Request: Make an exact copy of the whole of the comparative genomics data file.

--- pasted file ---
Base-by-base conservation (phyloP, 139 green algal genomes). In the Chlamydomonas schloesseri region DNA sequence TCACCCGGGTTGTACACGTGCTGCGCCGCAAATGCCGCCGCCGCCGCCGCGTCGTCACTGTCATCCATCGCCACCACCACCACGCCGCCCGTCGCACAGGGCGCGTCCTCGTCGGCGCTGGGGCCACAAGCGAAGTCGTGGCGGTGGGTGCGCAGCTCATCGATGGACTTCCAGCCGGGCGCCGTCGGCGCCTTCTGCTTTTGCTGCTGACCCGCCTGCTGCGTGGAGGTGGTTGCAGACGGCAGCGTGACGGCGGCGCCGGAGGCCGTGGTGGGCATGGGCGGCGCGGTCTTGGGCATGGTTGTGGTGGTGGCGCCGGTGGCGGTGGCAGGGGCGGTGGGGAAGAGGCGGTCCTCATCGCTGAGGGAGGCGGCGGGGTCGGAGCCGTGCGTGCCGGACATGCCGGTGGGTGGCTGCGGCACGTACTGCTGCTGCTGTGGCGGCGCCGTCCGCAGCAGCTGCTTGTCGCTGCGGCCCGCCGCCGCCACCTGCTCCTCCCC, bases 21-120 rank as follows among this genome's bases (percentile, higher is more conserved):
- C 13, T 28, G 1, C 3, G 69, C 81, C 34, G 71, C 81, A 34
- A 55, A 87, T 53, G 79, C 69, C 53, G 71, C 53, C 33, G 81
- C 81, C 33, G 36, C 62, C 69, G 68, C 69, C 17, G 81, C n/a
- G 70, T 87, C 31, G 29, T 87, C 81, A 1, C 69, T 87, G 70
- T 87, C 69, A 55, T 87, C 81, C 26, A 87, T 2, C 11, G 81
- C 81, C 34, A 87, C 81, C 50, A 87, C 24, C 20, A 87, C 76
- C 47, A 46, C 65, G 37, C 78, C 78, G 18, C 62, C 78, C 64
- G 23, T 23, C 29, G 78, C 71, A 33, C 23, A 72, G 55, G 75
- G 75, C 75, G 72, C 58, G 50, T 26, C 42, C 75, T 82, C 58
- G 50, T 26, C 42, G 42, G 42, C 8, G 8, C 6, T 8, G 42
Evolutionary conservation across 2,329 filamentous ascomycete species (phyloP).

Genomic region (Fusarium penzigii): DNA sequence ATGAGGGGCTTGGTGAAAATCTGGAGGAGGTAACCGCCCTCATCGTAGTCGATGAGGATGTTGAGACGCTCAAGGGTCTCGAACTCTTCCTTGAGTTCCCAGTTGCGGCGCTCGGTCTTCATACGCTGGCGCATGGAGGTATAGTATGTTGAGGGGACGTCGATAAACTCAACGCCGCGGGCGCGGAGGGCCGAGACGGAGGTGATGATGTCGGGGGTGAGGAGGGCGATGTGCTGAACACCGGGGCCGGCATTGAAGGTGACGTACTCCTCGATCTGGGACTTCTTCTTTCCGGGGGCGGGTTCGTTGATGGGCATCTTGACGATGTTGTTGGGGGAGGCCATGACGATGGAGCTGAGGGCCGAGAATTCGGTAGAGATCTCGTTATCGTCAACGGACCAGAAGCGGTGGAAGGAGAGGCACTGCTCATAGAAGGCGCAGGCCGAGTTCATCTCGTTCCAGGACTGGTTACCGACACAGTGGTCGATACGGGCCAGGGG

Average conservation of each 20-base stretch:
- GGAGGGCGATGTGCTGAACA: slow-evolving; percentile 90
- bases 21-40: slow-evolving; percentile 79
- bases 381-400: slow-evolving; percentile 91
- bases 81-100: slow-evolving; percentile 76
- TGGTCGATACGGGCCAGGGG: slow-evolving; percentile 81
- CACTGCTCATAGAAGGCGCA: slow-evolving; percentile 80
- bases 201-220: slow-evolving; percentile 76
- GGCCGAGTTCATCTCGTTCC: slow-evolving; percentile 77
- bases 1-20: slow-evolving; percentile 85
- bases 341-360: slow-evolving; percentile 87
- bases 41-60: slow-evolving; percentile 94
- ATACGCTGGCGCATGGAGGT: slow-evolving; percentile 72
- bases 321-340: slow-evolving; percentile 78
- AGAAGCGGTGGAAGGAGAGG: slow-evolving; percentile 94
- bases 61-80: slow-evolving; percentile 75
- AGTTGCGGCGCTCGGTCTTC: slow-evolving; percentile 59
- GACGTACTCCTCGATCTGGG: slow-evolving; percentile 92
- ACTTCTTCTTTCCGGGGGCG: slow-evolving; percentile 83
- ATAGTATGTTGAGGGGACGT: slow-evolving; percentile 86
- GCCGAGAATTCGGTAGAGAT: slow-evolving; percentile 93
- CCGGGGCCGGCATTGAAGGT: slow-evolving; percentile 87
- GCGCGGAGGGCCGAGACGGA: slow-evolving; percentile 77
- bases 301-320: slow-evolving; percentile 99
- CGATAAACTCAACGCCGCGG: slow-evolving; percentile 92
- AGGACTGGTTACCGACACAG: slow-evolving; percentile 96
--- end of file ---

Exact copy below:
Base-by-base conservation (phyloP, 139 green algal genomes). In the Chlamydomonas schloesseri region DNA sequence TCACCCGGGTTGTACACGTGCTGCGCCGCAAATGCCGCCGCCGCCGCCGCGTCGTCACTGTCATCCATCGCCACCACCACCACGCCGCCCGTCGCACAGGGCGCGTCCTCGTCGGCGCTGGGGCCACAAGCGAAGTCGTGGCGGTGGGTGCGCAGCTCATCGATGGACTTCCAGCCGGGCGCCGTCGGCGCCTTCTGCTTTTGCTGCTGACCCGCCTGCTGCGTGGAGGTGGTTGCAGACGGCAGCGTGACGGCGGCGCCGGAGGCCGTGGTGGGCATGGGCGGCGCGGTCTTGGGCATGGTTGTGGTGGTGGCGCCGGTGGCGGTGGCAGGGGCGGTGGGGAAGAGGCGGTCCTCATCGCTGAGGGAGGCGGCGGGGTCGGAGCCGTGCGTGCCGGACATGCCGGTGGGTGGCTGCGGCACGTACTGCTGCTGCTGTGGCGGCGCCGTCCGCAGCAGCTGCTTGTCGCTGCGGCCCGCCGCCGCCACCTGCTCCTCCCC, bases 21-120 rank as follows among this genome's bases (percentile, higher is more conserved):
- C 13, T 28, G 1, C 3, G 69, C 81, C 34, G 71, C 81, A 34
- A 55, A 87, T 53, G 79, C 69, C 53, G 71, C 53, C 33, G 81
- C 81, C 33, G 36, C 62, C 69, G 68, C 69, C 17, G 81, C n/a
- G 70, T 87, C 31, G 29, T 87, C 81, A 1, C 69, T 87, G 70
- T 87, C 69, A 55, T 87, C 81, C 26, A 87, T 2, C 11, G 81
- C 81, C 34, A 87, C 81, C 50, A 87, C 24, C 20, A 87, C 76
- C 47, A 46, C 65, G 37, C 78, C 78, G 18, C 62, C 78, C 64
- G 23, T 23, C 29, G 78, C 71, A 33, C 23, A 72, G 55, G 75
- G 75, C 75, G 72, C 58, G 50, T 26, C 42, C 75, T 82, C 58
- G 50, T 26, C 42, G 42, G 42, C 8, G 8, C 6, T 8, G 42
Evolutionary conservation across 2,329 filamentous ascomycete species (phyloP).

Genomic region (Fusarium penzigii): DNA sequence ATGAGGGGCTTGGTGAAAATCTGGAGGAGGTAACCGCCCTCATCGTAGTCGATGAGGATGTTGAGACGCTCAAGGGTCTCGAACTCTTCCTTGAGTTCCCAGTTGCGGCGCTCGGTCTTCATACGCTGGCGCATGGAGGTATAGTATGTTGAGGGGACGTCGATAAACTCAACGCCGCGGGCGCGGAGGGCCGAGACGGAGGTGATGATGTCGGGGGTGAGGAGGGCGATGTGCTGAACACCGGGGCCGGCATTGAAGGTGACGTACTCCTCGATCTGGGACTTCTTCTTTCCGGGGGCGGGTTCGTTGATGGGCATCTTGACGATGTTGTTGGGGGAGGCCATGACGATGGAGCTGAGGGCCGAGAATTCGGTAGAGATCTCGTTATCGTCAACGGACCAGAAGCGGTGGAAGGAGAGGCACTGCTCATAGAAGGCGCAGGCCGAGTTCATCTCGTTCCAGGACTGGTTACCGACACAGTGGTCGATACGGGCCAGGGG

Average conservation of each 20-base stretch:
- GGAGGGCGATGTGCTGAACA: slow-evolving; percentile 90
- bases 21-40: slow-evolving; percentile 79
- bases 381-400: slow-evolving; percentile 91
- bases 81-100: slow-evolving; percentile 76
- TGGTCGATACGGGCCAGGGG: slow-evolving; percentile 81
- CACTGCTCATAGAAGGCGCA: slow-evolving; percentile 80
- bases 201-220: slow-evolving; percentile 76
- GGCCGAGTTCATCTCGTTCC: slow-evolving; percentile 77
- bases 1-20: slow-evolving; percentile 85
- bases 341-360: slow-evolving; percentile 87
- bases 41-60: slow-evolving; percentile 94
- ATACGCTGGCGCATGGAGGT: slow-evolving; percentile 72
- bases 321-340: slow-evolving; percentile 78
- AGAAGCGGTGGAAGGAGAGG: slow-evolving; percentile 94
- bases 61-80: slow-evolving; percentile 75
- AGTTGCGGCGCTCGGTCTTC: slow-evolving; percentile 59
- GACGTACTCCTCGATCTGGG: slow-evolving; percentile 92
- ACTTCTTCTTTCCGGGGGCG: slow-evolving; percentile 83
- ATAGTATGTTGAGGGGACGT: slow-evolving; percentile 86
- GCCGAGAATTCGGTAGAGAT: slow-evolving; percentile 93
- CCGGGGCCGGCATTGAAGGT: slow-evolving; percentile 87
- GCGCGGAGGGCCGAGACGGA: slow-evolving; percentile 77
- bases 301-320: slow-evolving; percentile 99
- CGATAAACTCAACGCCGCGG: slow-evolving; percentile 92
- AGGACTGGTTACCGACACAG: slow-evolving; percentile 96